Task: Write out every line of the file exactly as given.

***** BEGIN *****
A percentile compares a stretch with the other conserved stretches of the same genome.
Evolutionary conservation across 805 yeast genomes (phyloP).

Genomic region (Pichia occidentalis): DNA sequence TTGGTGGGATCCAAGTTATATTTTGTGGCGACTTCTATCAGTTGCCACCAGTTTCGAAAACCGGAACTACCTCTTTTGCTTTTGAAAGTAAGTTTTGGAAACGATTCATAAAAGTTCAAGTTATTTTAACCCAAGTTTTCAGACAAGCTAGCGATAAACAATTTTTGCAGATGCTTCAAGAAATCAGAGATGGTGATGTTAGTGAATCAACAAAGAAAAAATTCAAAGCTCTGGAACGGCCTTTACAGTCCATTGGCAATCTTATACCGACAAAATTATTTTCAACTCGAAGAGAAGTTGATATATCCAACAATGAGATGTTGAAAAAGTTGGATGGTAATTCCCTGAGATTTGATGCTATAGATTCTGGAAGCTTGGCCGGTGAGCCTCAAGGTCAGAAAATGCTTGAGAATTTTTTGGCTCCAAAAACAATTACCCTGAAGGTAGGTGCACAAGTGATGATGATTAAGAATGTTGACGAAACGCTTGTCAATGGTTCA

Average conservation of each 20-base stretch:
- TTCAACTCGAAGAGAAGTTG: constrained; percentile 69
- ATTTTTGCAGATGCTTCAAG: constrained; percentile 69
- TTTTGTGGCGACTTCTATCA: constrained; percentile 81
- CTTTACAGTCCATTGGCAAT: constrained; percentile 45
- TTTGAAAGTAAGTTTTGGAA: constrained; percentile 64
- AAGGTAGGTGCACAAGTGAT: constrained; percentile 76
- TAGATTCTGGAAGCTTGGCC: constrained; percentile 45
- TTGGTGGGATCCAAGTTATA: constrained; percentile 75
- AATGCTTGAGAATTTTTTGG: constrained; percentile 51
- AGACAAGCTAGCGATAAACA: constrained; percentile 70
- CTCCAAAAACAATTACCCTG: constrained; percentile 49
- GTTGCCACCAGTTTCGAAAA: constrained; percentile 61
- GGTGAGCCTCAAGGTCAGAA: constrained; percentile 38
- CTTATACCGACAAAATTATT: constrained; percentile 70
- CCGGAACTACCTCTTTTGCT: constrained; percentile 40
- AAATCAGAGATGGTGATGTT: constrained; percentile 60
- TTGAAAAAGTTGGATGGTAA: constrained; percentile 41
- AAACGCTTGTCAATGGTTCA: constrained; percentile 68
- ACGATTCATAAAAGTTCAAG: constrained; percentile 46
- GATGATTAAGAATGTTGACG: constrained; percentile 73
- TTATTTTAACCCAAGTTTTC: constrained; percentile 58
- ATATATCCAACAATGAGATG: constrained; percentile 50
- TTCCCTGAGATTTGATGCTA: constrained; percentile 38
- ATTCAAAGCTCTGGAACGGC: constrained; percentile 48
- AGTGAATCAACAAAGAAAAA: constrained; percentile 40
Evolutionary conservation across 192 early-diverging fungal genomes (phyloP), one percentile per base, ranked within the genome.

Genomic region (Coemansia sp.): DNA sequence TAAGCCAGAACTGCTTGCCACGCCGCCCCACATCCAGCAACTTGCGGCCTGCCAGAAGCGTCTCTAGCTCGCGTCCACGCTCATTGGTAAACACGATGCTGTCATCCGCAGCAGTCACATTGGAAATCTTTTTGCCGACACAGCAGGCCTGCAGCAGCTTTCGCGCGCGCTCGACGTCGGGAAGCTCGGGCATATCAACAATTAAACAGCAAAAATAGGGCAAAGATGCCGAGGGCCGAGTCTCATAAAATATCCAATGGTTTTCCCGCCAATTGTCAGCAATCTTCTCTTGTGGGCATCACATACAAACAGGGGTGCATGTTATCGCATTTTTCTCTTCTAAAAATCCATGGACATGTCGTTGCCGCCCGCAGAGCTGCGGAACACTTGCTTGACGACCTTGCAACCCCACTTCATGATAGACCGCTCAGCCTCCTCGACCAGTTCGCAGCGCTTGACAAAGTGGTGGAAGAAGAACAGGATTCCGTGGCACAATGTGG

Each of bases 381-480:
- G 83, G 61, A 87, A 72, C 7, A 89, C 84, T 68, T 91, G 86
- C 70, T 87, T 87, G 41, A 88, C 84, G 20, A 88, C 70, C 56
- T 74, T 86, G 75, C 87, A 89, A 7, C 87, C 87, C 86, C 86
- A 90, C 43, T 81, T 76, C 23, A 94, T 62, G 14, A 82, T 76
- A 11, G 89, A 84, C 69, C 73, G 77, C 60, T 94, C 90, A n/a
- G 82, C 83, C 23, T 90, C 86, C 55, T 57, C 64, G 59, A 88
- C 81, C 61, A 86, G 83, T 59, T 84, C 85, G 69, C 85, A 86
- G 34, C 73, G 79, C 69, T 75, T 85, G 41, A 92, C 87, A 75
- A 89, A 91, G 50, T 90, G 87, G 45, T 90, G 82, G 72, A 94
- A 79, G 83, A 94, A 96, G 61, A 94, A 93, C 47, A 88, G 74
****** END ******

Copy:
A percentile compares a stretch with the other conserved stretches of the same genome.
Evolutionary conservation across 805 yeast genomes (phyloP).

Genomic region (Pichia occidentalis): DNA sequence TTGGTGGGATCCAAGTTATATTTTGTGGCGACTTCTATCAGTTGCCACCAGTTTCGAAAACCGGAACTACCTCTTTTGCTTTTGAAAGTAAGTTTTGGAAACGATTCATAAAAGTTCAAGTTATTTTAACCCAAGTTTTCAGACAAGCTAGCGATAAACAATTTTTGCAGATGCTTCAAGAAATCAGAGATGGTGATGTTAGTGAATCAACAAAGAAAAAATTCAAAGCTCTGGAACGGCCTTTACAGTCCATTGGCAATCTTATACCGACAAAATTATTTTCAACTCGAAGAGAAGTTGATATATCCAACAATGAGATGTTGAAAAAGTTGGATGGTAATTCCCTGAGATTTGATGCTATAGATTCTGGAAGCTTGGCCGGTGAGCCTCAAGGTCAGAAAATGCTTGAGAATTTTTTGGCTCCAAAAACAATTACCCTGAAGGTAGGTGCACAAGTGATGATGATTAAGAATGTTGACGAAACGCTTGTCAATGGTTCA

Average conservation of each 20-base stretch:
- TTCAACTCGAAGAGAAGTTG: constrained; percentile 69
- ATTTTTGCAGATGCTTCAAG: constrained; percentile 69
- TTTTGTGGCGACTTCTATCA: constrained; percentile 81
- CTTTACAGTCCATTGGCAAT: constrained; percentile 45
- TTTGAAAGTAAGTTTTGGAA: constrained; percentile 64
- AAGGTAGGTGCACAAGTGAT: constrained; percentile 76
- TAGATTCTGGAAGCTTGGCC: constrained; percentile 45
- TTGGTGGGATCCAAGTTATA: constrained; percentile 75
- AATGCTTGAGAATTTTTTGG: constrained; percentile 51
- AGACAAGCTAGCGATAAACA: constrained; percentile 70
- CTCCAAAAACAATTACCCTG: constrained; percentile 49
- GTTGCCACCAGTTTCGAAAA: constrained; percentile 61
- GGTGAGCCTCAAGGTCAGAA: constrained; percentile 38
- CTTATACCGACAAAATTATT: constrained; percentile 70
- CCGGAACTACCTCTTTTGCT: constrained; percentile 40
- AAATCAGAGATGGTGATGTT: constrained; percentile 60
- TTGAAAAAGTTGGATGGTAA: constrained; percentile 41
- AAACGCTTGTCAATGGTTCA: constrained; percentile 68
- ACGATTCATAAAAGTTCAAG: constrained; percentile 46
- GATGATTAAGAATGTTGACG: constrained; percentile 73
- TTATTTTAACCCAAGTTTTC: constrained; percentile 58
- ATATATCCAACAATGAGATG: constrained; percentile 50
- TTCCCTGAGATTTGATGCTA: constrained; percentile 38
- ATTCAAAGCTCTGGAACGGC: constrained; percentile 48
- AGTGAATCAACAAAGAAAAA: constrained; percentile 40
Evolutionary conservation across 192 early-diverging fungal genomes (phyloP), one percentile per base, ranked within the genome.

Genomic region (Coemansia sp.): DNA sequence TAAGCCAGAACTGCTTGCCACGCCGCCCCACATCCAGCAACTTGCGGCCTGCCAGAAGCGTCTCTAGCTCGCGTCCACGCTCATTGGTAAACACGATGCTGTCATCCGCAGCAGTCACATTGGAAATCTTTTTGCCGACACAGCAGGCCTGCAGCAGCTTTCGCGCGCGCTCGACGTCGGGAAGCTCGGGCATATCAACAATTAAACAGCAAAAATAGGGCAAAGATGCCGAGGGCCGAGTCTCATAAAATATCCAATGGTTTTCCCGCCAATTGTCAGCAATCTTCTCTTGTGGGCATCACATACAAACAGGGGTGCATGTTATCGCATTTTTCTCTTCTAAAAATCCATGGACATGTCGTTGCCGCCCGCAGAGCTGCGGAACACTTGCTTGACGACCTTGCAACCCCACTTCATGATAGACCGCTCAGCCTCCTCGACCAGTTCGCAGCGCTTGACAAAGTGGTGGAAGAAGAACAGGATTCCGTGGCACAATGTGG

Each of bases 381-480:
- G 83, G 61, A 87, A 72, C 7, A 89, C 84, T 68, T 91, G 86
- C 70, T 87, T 87, G 41, A 88, C 84, G 20, A 88, C 70, C 56
- T 74, T 86, G 75, C 87, A 89, A 7, C 87, C 87, C 86, C 86
- A 90, C 43, T 81, T 76, C 23, A 94, T 62, G 14, A 82, T 76
- A 11, G 89, A 84, C 69, C 73, G 77, C 60, T 94, C 90, A n/a
- G 82, C 83, C 23, T 90, C 86, C 55, T 57, C 64, G 59, A 88
- C 81, C 61, A 86, G 83, T 59, T 84, C 85, G 69, C 85, A 86
- G 34, C 73, G 79, C 69, T 75, T 85, G 41, A 92, C 87, A 75
- A 89, A 91, G 50, T 90, G 87, G 45, T 90, G 82, G 72, A 94
- A 79, G 83, A 94, A 96, G 61, A 94, A 93, C 47, A 88, G 74